The design of Eero Saarinen’s Executive Armchair (1950) began more than a decade earlier, when he and Charles Eames submitted several designs to the Organic Design in Home Furnishings competition at MoMA. These fluid, sculptural shapes influenced the future work of both men; for Saarinen, most notably in his Womb, Tulip and Executive chairs. When looking at the dome-shaped glass wall of the Kresge Auditorium (designed by Saarinen) at MIT, it’s not a big leap to see the same shape in the back of his Executive Chair. Manufactured by Knoll® according to the original and exacting specifications of the designer. Made in U.S.A.
Originally made of fiberglass, it’s now molded from more eco-friendly polyurethane.
Chair is supported by a five-point, height-adjustable swiveling base with twin-wheel casters for use on carpet.
This chair is Greenguard Indoor Air Quality Certified® for its use of low-emitting products.
“The purpose of architecture is to shelter and enhance man’s life on earth and to fulfill his belief in the nobility of his existence,” said Eero Saarinen in 1959. Saarinen’s architectural legacy communicates this sentiment of giddy potential and unfettered optimism in post-war America. Iconic projects like the Gateway Arch in St. Louis, Washington D.C.’s Dulles International Airport Terminal and the Kresge Auditorium on MIT’s campus express his groundbreaking brand of mid-century modernism.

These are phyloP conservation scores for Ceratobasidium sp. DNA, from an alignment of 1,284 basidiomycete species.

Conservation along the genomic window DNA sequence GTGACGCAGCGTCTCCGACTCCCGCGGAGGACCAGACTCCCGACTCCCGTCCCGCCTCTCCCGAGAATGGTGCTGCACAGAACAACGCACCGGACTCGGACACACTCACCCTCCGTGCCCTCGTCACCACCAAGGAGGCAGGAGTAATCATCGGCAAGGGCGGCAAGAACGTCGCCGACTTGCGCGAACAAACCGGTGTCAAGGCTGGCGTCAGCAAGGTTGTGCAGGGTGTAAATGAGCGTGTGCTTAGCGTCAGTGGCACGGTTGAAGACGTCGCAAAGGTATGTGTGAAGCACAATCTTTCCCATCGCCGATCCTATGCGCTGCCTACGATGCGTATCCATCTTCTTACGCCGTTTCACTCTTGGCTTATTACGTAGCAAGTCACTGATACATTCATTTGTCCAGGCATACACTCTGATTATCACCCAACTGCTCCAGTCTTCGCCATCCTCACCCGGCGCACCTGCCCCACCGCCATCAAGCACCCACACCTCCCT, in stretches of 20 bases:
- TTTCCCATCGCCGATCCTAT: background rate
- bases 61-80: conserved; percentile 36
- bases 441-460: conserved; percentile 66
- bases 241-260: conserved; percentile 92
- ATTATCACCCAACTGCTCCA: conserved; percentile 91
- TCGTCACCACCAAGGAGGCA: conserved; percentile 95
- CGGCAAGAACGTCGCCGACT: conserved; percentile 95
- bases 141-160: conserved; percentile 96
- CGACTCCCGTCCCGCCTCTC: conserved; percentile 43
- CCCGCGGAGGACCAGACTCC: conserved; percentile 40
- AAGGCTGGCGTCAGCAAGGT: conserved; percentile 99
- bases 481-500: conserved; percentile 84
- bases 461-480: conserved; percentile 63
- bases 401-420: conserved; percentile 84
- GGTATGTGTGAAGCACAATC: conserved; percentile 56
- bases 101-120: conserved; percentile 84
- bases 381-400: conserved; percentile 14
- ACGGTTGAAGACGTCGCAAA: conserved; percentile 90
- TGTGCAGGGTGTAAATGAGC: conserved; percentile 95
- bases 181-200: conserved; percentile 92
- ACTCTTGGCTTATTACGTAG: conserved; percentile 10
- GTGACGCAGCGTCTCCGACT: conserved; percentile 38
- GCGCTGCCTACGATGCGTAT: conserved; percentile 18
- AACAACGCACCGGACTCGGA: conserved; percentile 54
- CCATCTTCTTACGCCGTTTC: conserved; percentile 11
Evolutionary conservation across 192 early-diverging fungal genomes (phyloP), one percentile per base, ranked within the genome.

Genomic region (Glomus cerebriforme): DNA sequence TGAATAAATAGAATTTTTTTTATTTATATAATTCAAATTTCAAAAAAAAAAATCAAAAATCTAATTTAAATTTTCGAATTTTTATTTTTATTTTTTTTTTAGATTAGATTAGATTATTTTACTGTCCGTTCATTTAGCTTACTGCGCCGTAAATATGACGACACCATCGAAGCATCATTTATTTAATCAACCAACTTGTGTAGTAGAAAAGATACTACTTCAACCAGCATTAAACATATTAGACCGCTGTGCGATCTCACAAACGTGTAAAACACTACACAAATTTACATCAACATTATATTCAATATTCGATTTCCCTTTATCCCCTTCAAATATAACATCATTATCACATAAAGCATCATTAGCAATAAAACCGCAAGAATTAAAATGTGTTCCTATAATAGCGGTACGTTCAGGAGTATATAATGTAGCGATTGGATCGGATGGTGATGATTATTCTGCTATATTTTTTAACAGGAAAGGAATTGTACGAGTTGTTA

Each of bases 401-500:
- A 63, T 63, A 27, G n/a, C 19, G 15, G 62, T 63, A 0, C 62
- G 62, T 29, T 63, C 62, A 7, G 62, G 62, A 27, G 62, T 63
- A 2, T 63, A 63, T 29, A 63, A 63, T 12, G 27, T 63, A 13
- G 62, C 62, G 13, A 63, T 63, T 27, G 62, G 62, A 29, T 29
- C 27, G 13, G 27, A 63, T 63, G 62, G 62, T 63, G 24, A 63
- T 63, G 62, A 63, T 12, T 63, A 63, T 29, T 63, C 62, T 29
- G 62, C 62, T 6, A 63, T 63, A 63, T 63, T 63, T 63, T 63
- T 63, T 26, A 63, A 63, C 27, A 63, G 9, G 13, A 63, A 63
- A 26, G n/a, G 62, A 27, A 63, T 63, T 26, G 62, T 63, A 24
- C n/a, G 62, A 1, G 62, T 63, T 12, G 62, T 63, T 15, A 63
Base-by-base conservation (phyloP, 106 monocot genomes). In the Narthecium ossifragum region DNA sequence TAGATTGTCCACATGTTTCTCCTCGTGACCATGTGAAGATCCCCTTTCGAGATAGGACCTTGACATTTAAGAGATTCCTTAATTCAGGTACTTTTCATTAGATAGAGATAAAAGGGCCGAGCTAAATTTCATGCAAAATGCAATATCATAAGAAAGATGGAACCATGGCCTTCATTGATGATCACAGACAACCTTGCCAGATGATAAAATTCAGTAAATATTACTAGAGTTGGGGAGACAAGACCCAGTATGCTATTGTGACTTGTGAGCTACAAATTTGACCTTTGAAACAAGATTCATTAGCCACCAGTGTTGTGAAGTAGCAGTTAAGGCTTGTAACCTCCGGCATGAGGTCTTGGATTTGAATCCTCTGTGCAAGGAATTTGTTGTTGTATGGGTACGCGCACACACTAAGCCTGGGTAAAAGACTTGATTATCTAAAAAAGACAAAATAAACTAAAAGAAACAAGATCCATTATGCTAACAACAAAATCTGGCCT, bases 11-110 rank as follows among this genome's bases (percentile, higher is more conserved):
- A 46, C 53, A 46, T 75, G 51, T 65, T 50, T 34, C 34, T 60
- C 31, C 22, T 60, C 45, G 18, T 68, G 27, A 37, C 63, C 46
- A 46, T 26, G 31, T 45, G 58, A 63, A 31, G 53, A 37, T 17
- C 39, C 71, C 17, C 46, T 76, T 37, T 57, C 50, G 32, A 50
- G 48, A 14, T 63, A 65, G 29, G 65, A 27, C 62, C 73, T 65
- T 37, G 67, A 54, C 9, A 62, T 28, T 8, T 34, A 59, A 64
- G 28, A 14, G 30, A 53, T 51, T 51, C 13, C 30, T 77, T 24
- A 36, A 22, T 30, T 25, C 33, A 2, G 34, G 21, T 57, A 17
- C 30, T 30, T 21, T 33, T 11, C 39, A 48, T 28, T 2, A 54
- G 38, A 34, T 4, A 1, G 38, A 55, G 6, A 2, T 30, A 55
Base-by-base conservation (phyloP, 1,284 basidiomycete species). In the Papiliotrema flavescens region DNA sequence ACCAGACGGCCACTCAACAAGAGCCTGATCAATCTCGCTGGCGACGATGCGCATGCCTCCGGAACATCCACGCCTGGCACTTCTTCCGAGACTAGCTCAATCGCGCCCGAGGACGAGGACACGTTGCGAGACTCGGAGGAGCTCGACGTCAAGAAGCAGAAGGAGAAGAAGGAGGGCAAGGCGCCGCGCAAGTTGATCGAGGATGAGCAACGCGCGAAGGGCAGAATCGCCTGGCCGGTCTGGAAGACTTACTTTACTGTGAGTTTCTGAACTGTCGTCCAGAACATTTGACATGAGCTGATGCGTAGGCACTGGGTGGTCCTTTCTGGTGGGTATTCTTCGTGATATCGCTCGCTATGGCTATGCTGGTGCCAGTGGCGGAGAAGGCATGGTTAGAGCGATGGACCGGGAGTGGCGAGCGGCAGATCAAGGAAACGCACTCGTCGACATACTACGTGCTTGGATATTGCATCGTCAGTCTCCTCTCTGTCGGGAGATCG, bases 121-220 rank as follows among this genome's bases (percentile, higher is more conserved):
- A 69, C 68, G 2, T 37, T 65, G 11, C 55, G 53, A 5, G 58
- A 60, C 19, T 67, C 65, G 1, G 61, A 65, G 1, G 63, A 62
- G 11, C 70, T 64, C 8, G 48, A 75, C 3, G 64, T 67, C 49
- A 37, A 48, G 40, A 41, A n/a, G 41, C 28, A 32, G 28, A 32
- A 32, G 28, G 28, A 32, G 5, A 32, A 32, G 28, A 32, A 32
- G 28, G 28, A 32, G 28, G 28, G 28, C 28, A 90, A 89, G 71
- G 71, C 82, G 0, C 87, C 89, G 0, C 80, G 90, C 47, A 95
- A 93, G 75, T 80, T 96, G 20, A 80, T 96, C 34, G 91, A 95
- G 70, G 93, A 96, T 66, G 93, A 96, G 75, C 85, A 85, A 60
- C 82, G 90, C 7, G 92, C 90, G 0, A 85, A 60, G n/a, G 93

Born in Finland to famed architect Eliel Saarinen and textile designer Loja Saarinen, Eero immigrated with his family to the U.S. in 1923. Settling in Michigan, Eliel co-founded the Cranbrook Academy of Art and designed most of the buildings for the campus – now a National Historic Landmark – and the young Eero worked alongside his father as a student apprentice. It was at Cranbrook that Eero met Charles Eames, beginning their lifelong collaboration. Read more >